Itinerary number two has the same endpoint. However, instead of taking the A82, you’ll drive your campervan east from Glasgow on the M8 towards Stirling. This little city has a number of interesting tourist attractions, including its historic castle and the National Wallace Monument. You may also consider visiting Bannockburn, where you can learn about the famous battle that took place here during medieval times. Continue your road trip on the A84 through Callander and Kilmahog to meet Hamish the Highland coo! This road through Loch Lomond and the Trossachs is a scenic drive too, which joins up with the A82 to merge with route one.
Keen walkers will definitely want to hike some of Scotland’s West Highland Way as they venture north. Stretching from the outskirts of Glasgow in Milngavie right up to Fort William, it spans 96 miles. It’s very feasible to walk short bursts of the trail, particularly if you choose route one.
Let’s now look at some of the other points of interest that surround Glasgow.
Many major roads circle Glasgow. If you want to head east to Edinburgh, the M8 is a well-maintained motorway. Scotland’s capital has everything you could want from a city. Tick the castle, the botanical gardens, the Palace of Holyroodhouse and more off your bucket list.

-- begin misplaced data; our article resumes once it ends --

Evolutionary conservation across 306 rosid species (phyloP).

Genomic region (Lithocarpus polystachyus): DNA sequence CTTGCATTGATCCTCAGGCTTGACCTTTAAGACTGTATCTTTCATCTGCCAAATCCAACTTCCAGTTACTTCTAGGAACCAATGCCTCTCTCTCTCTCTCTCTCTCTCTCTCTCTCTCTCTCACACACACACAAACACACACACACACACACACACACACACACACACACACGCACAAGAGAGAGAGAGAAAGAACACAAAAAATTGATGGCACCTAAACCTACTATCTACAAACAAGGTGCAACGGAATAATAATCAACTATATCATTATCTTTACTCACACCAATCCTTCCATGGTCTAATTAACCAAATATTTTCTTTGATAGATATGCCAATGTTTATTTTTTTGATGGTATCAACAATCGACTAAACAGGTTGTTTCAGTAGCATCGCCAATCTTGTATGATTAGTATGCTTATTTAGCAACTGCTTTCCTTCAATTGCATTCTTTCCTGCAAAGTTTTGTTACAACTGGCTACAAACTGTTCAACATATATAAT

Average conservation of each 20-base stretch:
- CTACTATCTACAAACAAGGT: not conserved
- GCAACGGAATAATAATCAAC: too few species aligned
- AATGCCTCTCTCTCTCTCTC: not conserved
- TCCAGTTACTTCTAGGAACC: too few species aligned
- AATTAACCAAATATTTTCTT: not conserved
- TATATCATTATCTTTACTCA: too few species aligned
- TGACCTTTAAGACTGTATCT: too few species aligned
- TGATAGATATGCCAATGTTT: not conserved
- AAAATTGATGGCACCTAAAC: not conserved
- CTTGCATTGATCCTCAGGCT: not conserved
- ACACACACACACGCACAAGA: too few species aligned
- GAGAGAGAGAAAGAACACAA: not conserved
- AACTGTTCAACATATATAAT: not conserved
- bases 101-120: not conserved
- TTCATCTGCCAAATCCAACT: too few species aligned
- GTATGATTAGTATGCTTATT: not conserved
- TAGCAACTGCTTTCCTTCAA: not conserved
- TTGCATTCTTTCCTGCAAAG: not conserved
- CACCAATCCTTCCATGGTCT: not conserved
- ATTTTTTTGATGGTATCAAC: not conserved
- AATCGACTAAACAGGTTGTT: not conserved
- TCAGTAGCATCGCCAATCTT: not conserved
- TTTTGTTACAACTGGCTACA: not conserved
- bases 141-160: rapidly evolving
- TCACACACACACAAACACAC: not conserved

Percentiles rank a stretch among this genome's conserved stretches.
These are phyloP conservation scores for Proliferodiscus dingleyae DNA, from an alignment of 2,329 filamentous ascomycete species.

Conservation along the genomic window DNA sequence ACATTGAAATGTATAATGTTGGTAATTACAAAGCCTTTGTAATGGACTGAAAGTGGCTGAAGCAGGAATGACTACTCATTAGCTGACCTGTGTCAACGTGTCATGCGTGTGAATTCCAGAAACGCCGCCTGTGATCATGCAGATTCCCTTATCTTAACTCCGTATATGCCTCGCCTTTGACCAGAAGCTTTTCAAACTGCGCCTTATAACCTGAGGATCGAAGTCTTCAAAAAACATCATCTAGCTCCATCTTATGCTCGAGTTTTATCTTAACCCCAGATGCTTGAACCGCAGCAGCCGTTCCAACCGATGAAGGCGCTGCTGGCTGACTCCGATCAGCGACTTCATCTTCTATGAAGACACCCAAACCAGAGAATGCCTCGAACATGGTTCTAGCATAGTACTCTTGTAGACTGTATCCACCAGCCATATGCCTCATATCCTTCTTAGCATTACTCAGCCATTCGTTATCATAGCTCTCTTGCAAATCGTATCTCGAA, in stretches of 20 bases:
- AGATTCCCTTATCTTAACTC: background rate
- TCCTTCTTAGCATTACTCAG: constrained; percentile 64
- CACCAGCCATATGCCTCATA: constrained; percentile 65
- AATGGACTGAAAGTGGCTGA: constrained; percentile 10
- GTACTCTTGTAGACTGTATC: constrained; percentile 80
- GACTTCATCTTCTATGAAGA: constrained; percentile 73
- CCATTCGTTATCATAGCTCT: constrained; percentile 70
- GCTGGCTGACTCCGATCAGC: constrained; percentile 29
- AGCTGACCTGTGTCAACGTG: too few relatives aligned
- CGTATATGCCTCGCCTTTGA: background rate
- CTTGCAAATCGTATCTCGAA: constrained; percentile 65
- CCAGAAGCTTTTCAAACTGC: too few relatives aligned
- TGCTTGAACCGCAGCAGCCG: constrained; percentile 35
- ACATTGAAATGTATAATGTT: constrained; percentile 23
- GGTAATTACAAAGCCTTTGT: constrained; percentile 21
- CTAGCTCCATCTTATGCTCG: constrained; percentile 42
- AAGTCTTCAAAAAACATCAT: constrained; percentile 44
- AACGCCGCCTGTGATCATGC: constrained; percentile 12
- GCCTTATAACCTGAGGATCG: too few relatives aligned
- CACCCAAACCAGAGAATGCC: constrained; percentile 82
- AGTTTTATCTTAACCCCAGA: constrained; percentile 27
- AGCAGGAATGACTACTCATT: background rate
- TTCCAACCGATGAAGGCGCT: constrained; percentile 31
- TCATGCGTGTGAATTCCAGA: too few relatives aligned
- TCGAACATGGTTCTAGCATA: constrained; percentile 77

Driving your campervan hire from Glasgow 2 hours south on the M74 will lead you to the Scottish Borders. An interesting detour on this itinerary is a trip to New Lanark World Heritage Site. There you can discover the old machinery of a disused cotton mill. Its position on the River Clyde is very pretty, and a stroll to the Falls of Clyde waterfalls should not be missed. The Scottish Borders itself is a region known for astounding abbeys and quaint towns. Gently undulating, the countryside provides a contrast to the hubbub of the cities here.
Firth of Clyde
The Firth of Clyde is an inlet set on the west coast of Scotland. Meandering out of Glasgow, the River Clyde eventually meets the Atlantic in this spot. A drive to this area allows you to hop across to the Isle of Arran from Ardrossan. You can transport your campervan on the ferry to get a taste for island life just one hour from the mainland. Arran is beautiful and has a number of activities including bike hire, a visit to Brodick Castle and a walk on Goat Fell. Those with a passion for whisky might want to sample a dram at the distillery too.
Constructed along Scotland’s southwest coastline beside the Firth of Clyde, you will also find towns like Troon, Ayr and Alloway – the birthplace of writer Robert Burns.
Those who choose the renowned route north to Fort William from Glasgow will stumble across some wonders in this town. Ben Nevis is the crowning jewel, whether you are tackling the mountain on foot or admiring it from the Nevis Range gondola on Aonach Mor. Anyone with an interest in history should visit the West Highland Museum in Fort William. A fascinating collection of artefacts is displayed inside. Discover more about Bonnie Prince Charlie, the Jacobites and Highland life in general.
Close to Fort William you will also find the Caledonian Canal and its unique lock system. Named Neptune’s Staircase, it’s an engineering masterpiece. Park your hired campervan to sit and watch the boats go by for a while here – it’s a peaceful slice of Scotland on a fine day.